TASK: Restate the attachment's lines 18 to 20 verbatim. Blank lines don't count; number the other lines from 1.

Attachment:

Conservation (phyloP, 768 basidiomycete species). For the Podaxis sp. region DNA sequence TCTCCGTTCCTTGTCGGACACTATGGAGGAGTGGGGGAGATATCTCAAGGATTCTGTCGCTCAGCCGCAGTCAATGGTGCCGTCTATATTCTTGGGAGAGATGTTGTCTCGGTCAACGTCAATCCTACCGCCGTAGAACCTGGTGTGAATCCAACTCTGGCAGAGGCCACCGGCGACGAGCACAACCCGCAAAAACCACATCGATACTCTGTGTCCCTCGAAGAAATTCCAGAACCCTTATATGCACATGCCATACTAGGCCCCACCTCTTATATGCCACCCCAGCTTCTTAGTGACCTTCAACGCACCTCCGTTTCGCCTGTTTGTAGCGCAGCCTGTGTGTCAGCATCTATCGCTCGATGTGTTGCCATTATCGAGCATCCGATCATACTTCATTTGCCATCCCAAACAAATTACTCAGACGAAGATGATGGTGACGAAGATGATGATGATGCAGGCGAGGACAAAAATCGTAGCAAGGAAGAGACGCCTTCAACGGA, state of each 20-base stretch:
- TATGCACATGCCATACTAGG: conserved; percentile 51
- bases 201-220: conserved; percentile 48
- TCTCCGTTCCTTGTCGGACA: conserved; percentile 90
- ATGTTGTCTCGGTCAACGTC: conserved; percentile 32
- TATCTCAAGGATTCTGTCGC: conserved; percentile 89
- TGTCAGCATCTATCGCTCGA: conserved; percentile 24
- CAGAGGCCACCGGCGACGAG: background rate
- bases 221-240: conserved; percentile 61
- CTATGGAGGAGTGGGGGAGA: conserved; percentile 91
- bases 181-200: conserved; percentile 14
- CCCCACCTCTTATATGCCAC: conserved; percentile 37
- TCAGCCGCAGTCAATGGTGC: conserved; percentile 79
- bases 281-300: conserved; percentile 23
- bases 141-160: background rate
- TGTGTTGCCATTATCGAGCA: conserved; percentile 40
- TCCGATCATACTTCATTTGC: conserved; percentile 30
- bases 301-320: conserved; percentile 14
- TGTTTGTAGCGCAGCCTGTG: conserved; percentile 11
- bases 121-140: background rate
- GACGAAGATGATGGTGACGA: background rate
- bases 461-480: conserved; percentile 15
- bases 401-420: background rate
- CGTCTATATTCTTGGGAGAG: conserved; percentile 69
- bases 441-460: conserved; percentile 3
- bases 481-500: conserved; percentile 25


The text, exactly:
- bases 301-320: conserved; percentile 14
- TGTTTGTAGCGCAGCCTGTG: conserved; percentile 11
- bases 121-140: background rate